A few weeks late on this but definitely some insights worth sharing. On September 30th, I had the privilege of hearing Alex Counts, President & CEO of the Grameen Foundation, speak at a Schwab Charitable Philanthropy Speaker Series presented by The Center for Non-Profit and Public Leadership.
Grameen Foundation’s mission is to take the thrilling progress of the Grameen Bank in Bangladesh and spread and support these models worldwide to support persons of a “much more modest level of affluence.” (interesting way to put it…).
Clearly the wall between the terms charity and business have all but been smashed, particularly as a result of the rapid dominance of microfinance as a poverty alleviation tool (and financially profitable asset class). But there are still a number of common arguments about the MFI model that Alex attempted to address.
- “Not everyone is an entrepreneur.” – No, they aren’t — but everyone is a survivor. According to Counts, micro-finance is not just a tool for aspiring entrepreneurs but more broadly for anyone striving for upward trajectory, whether it be to build a scalable enterprise, or to simply improve their own means of subsistence and quality of life for their families.
- “Bangladesh is still an impoverished nation.” – True, in a macro sense, but poverty rates HAVE been declining and the country’s GDP has been growing at 6%. There aren’t many other countries that have accomplished this level of growth. Counts attributes this to two factors: 1) Low-cost manufacturing labor; 2) Microfinance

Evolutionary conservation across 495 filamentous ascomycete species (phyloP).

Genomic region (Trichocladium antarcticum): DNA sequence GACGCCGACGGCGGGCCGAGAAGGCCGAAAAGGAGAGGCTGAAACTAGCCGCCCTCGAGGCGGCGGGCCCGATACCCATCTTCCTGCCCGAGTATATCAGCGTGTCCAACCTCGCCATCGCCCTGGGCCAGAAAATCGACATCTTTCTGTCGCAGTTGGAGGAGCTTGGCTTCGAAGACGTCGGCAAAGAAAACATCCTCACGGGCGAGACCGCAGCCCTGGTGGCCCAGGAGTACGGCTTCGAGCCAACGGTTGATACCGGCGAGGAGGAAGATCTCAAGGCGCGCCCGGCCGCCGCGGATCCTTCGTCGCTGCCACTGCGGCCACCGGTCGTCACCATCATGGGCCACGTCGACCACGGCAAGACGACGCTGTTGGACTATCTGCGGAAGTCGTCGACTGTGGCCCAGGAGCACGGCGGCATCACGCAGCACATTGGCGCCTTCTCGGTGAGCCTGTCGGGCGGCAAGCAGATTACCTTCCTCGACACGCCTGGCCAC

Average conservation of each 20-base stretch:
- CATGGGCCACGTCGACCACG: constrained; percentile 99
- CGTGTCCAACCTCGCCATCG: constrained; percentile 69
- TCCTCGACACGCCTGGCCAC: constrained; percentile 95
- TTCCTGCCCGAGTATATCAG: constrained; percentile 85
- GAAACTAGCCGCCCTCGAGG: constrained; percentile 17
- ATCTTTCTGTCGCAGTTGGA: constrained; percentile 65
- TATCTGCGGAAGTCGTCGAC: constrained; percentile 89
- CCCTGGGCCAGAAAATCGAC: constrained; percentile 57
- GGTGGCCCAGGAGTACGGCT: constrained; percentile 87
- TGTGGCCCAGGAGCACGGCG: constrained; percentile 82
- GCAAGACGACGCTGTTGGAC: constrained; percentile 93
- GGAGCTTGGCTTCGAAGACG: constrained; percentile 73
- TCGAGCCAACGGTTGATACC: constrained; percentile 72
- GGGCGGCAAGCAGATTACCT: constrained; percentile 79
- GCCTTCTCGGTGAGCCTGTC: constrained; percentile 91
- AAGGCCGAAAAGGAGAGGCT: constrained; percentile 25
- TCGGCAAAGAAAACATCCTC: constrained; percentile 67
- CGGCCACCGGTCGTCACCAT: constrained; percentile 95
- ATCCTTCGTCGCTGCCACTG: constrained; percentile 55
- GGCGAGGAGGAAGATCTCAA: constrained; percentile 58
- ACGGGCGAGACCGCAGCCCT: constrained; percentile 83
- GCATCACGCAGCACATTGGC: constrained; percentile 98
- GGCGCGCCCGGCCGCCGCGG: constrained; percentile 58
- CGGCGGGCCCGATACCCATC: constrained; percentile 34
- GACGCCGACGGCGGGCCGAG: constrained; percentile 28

- “MFIs have been experiencing mission drift“- moving from working for the poor to working for investors and IPOs” – Compartamos Banco’s $400M IPO of 2007 was indeed a controversial event for the industry, but other banks have been learning from its shortcomings. Future IPOs (most likely in India) may explore a profit sharing model with their beneficiaries and members as well as their investors. Also there are many benefits to thinking like a for-profit organization. For example, investment in IT infrastructure and back office applications have not only been making operations more cost-efficient, but also far more accessible for the hard-to-reach last-mile clients.
Alex also spoke confidently that microfinance as an industry has not yet reached its logical conclusion, that even after 20-30 years, there is a still a tremendous amount of work to be done to continue to improve the breadth and effectiveness of this space. “Half of what we know about Microfinance is wrong… but we don’t know which half.”
- Costs still need to come down — interests rates are still high, and exchange rates result in loss of capital in international transfers. Efficiencies and IT (and expert banking knowledge) are necessary to continue to improve the cost to clients.
- Technology solutions have not been fully leveraged – there exists a huge opportunity to integrate all kinds of innovative ICT technologies to strengthen microfinance channels.
- Performance measurement –– it’s time to move past process metrics to capture MFI’s true impact on the livelihoods of people and communities.
- Expanding to failed states — contrary to popular belief, microfinance actually thrives in countries of civil unrest, where political leaders are too pre-occupied to ay attention to MFI activities. It can also be hugely empowering in these nations.
- Leveraging MFI channels to add additional value beyond micro-loans — find ways to provide products and services to MFI clients including education, healthcare, political empowerment, etc. There is no other distribution channel like it in the world (except maybe Coca-cola and Wal-mart).
And don’t forget, we’re offering a Microfinance speaker series in Fall B! So, what are you waiting for?